Carved from wood and leafed with gold, photographic negatives and electronic screens — frames are abundant, diverse, and challenging. A frame focuses the attention and experience of a viewer. To frame something is to make it special, and to reframe something is to give it a new context. They are themselves works of art, but modestly, often overshadowed.
We’re delighted to offer a frame, Frame in a Frame, as one of our very first stickers: a precious, baroque early-American frame, ready-made for you to live with, remix, and explore the act of framing. At Apply, we respect and question the frame: we celebrate it for its strengths and are challenged by its fallibility.
The act of framing can be fun and whimsical, but it is also inherently political. What is shown in a picture has a great deal to do with who is showing (or framing) it. The framer isolates and elevates one aspect as important within a frame, over and above what remains outside of it. There is an asymmetric power relationship between framer (author/artist) and the object being framed. This is a choice and a value judgement that was once reserved for artists, which smartphones have made available. We all make pictures now; we frame and reframe the world and in doing so, we also make choices about how to represent our experience in the world.
Just as the acts of framing by individual authors and artists should be questioned, so too should framing by institutions and organizations, including our company. The images we choose to frame (to include in our library – in this case, a frame), are real choices that reveal our values, aspirations, and subjectivity.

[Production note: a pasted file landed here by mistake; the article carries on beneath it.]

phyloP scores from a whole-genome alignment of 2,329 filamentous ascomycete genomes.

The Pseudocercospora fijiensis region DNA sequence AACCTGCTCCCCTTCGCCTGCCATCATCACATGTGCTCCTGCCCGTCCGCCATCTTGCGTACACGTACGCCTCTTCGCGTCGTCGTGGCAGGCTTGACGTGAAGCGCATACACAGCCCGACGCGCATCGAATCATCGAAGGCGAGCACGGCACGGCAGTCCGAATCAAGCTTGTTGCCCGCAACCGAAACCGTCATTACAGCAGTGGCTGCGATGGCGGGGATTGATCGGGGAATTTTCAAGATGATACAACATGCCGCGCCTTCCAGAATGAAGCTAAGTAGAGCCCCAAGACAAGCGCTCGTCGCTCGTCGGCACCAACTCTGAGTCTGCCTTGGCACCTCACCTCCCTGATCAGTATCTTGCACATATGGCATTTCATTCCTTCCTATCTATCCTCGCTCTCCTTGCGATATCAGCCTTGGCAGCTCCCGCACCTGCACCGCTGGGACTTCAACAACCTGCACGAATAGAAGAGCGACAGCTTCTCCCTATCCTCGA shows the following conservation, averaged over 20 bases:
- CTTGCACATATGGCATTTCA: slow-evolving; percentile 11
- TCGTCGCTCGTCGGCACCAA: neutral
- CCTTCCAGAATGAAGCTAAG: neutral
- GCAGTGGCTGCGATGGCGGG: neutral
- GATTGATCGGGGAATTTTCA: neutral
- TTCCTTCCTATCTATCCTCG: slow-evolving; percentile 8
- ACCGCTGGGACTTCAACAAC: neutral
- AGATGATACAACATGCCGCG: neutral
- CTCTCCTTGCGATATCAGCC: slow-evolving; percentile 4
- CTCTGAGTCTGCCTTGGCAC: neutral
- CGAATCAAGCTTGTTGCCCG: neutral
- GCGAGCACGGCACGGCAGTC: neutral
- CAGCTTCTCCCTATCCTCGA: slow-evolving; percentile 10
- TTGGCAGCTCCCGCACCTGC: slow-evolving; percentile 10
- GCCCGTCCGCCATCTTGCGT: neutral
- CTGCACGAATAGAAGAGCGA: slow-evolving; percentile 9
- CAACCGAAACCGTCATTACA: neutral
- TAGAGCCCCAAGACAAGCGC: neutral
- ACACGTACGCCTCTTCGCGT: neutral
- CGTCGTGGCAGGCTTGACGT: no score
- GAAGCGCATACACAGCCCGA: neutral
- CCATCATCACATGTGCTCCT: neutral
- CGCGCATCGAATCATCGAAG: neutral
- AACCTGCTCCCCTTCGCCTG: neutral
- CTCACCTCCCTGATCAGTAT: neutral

Many of our images are notably sourced from public domain archives maintained by some of the world’s leading museums. At best, these institutions capture and contextualize a global diversity of culture, creativity, and human achievement. While these collections are broad, extraordinary, and educational, they are also at times problematic, and implicated in their own political, at times ugly, acts of framing. Consider for example, the Metropolitan Museum of Art’s grouping of the Arts of Africa, Oceania, and the Americas – a legacy of Nelson Rockefeller’s personal collection from the Museum of Primitive Art (Anisa Tavanga writes beautifully on this primitivism).
While conscious of our own fallibility, we’re committed to being responsible framers. This means providing context where needed, celebrating diverse viewpoints and cultural practices, and above all, recognizing our own limitations and soliciting feedback. In Frame in a Frame, we offer you an extraordinarily precious frame. We invite you to use it to examine the world, to frame and reframe, and explore this charged act that is so essential in contemporary culture.
- Artist Unknown, S. P. Peck Apothecary, Daguerreotype, Art Institute of Chicago, 1839-1860.
- Alfred Stieglitz, Family & Friends at Mittenwalk, Lantern Slide, 1879-1889.
- Wood Frame, From Portrait of Countess Phelps-Resse, Minneapolis Institute of Arts, 19th century.
- Pere Borrell del Caso (1835-1910), Escaping criticism, 1874, in trompe l’oeil painted frame, The Frame Blog, Collection of the Banco de España, Madrid.
- Arts of Africa, Oceania, and the Americas, Metropolitan Museum of Art, 2020.